My goal is to get 25+ mpg from my 99 XJ with 30 x 9.5 R15 ATs - Page 36 - JeepForum.com
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Unread 08-26-2013, 09:58 AM   #526
ECL
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Guys - this is literally "playing with fire". You can get 200F from the coolant but to go 230-260F, where would the heat source come from? Exhaust heat?
Man, I'm nervous just thinking about this. Not to "nanny" but please be very careful - a leak could be a disaster.

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Unread 08-26-2013, 10:30 AM   #527
Newtons3
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Quote:
Originally Posted by ECL View Post
Guys - this is literally "playing with fire". You can get 200F from the coolant but to go 230-260F, where would the heat source come from? Exhaust heat?
Man, I'm nervous just thinking about this. Not to "nanny" but please be very careful - a leak could be a disaster.
I intend to get it from the coolant. Typically 205ish these days. At 59 psi there should be no problem in the lines or rail. You are correct in your assertion that a leak would be dangerous. How is that different from anytime else? Have you ever checked the running temp of your intake or considered that the injectors are less than 6 inches from the exhaust manifold? Any leak, any time, for any of us could potentially be problematic. For that matter, what is the temp of your fuel now? My floorboard (Wrangler) is 159 degrees after only 12 miles and the fuel line runs right there. We may, though I dont know, be close to my target temp now. I know after a heat soak, on start up, it is easy to see those fuel temps.
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Unread 08-26-2013, 12:17 PM   #528
Charley3
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This thread never gets boring.

To any new comers to thread:

We started with practical, proven, easy, inexpensive mods.

Then moved on to practical, proven, moderately expensive mods.

Then moved on to practical, proven, expensive mods.

At this point we've moved on to theoretical stuff that might help, but no guarantees, and not so easy to do. But interesting and might help.

For your safety, I suggest no one else try heating gasoline until AFTER Newtons has perfected this in a safe manner and proven that it actually helps gas mileage. I can see this might be very helpful in cold climates. I'm skeptical if it could help in a hot climate (where gas already warm). We'll see.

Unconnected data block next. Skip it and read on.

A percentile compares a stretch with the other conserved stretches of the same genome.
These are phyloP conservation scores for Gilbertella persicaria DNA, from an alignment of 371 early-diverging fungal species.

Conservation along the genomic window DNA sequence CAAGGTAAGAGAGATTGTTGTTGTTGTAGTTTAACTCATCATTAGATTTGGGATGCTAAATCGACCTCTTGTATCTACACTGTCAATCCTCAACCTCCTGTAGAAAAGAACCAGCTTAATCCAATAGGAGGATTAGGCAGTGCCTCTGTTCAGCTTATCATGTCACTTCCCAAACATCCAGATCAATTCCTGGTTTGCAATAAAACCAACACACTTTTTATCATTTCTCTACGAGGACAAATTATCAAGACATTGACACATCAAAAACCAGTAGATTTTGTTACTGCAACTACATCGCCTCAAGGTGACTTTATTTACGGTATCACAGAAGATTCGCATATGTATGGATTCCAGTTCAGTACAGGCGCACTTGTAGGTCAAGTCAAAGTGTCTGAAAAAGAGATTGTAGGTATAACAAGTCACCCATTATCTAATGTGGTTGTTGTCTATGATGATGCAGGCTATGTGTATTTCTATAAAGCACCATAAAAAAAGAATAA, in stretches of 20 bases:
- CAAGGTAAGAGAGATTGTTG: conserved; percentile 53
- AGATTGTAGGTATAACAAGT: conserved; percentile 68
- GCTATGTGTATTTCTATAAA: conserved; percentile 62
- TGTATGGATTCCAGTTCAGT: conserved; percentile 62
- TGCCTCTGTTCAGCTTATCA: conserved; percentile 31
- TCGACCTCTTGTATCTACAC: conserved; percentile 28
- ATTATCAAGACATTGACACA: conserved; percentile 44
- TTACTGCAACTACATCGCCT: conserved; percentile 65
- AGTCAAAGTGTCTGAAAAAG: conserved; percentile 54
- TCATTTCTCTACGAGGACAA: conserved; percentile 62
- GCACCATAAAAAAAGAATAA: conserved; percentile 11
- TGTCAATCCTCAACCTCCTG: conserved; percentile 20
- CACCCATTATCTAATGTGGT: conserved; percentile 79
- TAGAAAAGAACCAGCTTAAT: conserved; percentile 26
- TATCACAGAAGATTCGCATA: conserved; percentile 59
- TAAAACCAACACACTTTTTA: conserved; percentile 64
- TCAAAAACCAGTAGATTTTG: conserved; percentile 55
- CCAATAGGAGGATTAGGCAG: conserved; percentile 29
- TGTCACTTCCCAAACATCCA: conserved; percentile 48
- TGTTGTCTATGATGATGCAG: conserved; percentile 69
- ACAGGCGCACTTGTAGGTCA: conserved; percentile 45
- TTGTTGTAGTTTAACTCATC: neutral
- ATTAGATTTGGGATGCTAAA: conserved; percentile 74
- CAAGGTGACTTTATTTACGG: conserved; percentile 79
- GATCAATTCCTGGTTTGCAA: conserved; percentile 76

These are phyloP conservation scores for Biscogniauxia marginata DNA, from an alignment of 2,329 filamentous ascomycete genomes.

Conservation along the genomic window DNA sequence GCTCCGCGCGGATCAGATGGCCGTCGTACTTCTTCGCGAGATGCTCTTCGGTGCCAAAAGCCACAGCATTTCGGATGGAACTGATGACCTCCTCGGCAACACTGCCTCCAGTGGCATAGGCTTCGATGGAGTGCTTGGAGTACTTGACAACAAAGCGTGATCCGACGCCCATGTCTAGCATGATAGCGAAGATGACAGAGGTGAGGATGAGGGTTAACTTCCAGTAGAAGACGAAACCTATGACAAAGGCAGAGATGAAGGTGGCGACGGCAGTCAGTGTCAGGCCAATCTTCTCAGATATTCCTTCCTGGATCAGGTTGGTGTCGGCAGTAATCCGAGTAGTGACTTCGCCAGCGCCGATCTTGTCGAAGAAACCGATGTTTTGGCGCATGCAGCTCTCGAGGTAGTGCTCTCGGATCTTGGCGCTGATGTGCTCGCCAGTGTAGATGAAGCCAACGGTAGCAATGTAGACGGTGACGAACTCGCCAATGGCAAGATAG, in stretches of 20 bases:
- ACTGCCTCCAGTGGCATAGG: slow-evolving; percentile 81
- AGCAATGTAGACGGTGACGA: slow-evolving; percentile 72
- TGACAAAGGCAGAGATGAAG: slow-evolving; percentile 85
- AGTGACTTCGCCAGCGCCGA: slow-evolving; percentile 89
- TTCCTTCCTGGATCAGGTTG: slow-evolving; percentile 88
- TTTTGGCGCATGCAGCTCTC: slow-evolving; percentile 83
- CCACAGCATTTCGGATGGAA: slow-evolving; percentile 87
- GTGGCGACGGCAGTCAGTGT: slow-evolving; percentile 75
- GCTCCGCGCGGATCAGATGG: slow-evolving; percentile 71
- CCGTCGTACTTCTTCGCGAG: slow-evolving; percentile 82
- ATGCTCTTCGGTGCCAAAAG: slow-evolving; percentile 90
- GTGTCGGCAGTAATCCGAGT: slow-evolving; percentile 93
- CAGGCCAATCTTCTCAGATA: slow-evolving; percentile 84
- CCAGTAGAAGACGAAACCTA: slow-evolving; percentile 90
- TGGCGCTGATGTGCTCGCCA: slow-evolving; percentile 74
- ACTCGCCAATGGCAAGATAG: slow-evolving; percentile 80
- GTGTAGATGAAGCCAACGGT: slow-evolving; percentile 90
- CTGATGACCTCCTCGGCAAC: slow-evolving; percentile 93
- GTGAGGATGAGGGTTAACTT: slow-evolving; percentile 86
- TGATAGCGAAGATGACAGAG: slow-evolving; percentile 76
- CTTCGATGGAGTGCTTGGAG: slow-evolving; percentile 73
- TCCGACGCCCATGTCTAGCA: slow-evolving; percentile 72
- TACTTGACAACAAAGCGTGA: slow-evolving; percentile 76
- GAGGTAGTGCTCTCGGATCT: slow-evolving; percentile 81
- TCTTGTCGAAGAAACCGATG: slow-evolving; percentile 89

Stay tuned as Newtons does interesting research, testing, implememtation, and more testing of heating gasoline to (hopefully) improve combustion efficiency. He is a professional mechanic and race car driver. So I have full confidence in his skills, judgement, and safety standards.

After he perfects this, if it helps gas mileage, I will copy him.
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Unread 08-26-2013, 12:41 PM   #529
tbart16
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great thread I have been following for weeks it keeps getting better and better.

i wanted to add that I just realized lately that the electric fans on my 2000 subaru are not working and may have not been for months I was stuck in traffic and the A/C was on 90 degrees outside all of a sudden my temps started rising got home did a little investigating and realized no fans I di d notice my gas mileage increase over the past 3 monhts it jumped almost 2-3 mpg. Now that summer is winding down I am going to run all winter long and see how good it gets.
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Unread 08-26-2013, 01:37 PM   #530
Newtons3
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Quote:
Originally Posted by Charley3 View Post
This thread never gets boring.

To any new comers, we started with practical, proven, easy, inexpensive mods.

Then moved on to practical, proven, more expensive mods.

At this point we've moved on to theoretical stuff that might help, but no guarantees, and not so easy to do. But interesting and might help.

IMO
One thing we may want to revisit is tires. As Ive said before, tire selection is a factor to economy, but there are several elements to consider. I would love to see some type of comparison poll/chart put together recording MPG considering the following- tire/wheel size, tire make/model, overall gear ratio (including OD), etc. I have a feeling the effects of tire sizes/weights/tread patterns would be predictable and the gearing info would be enlightening.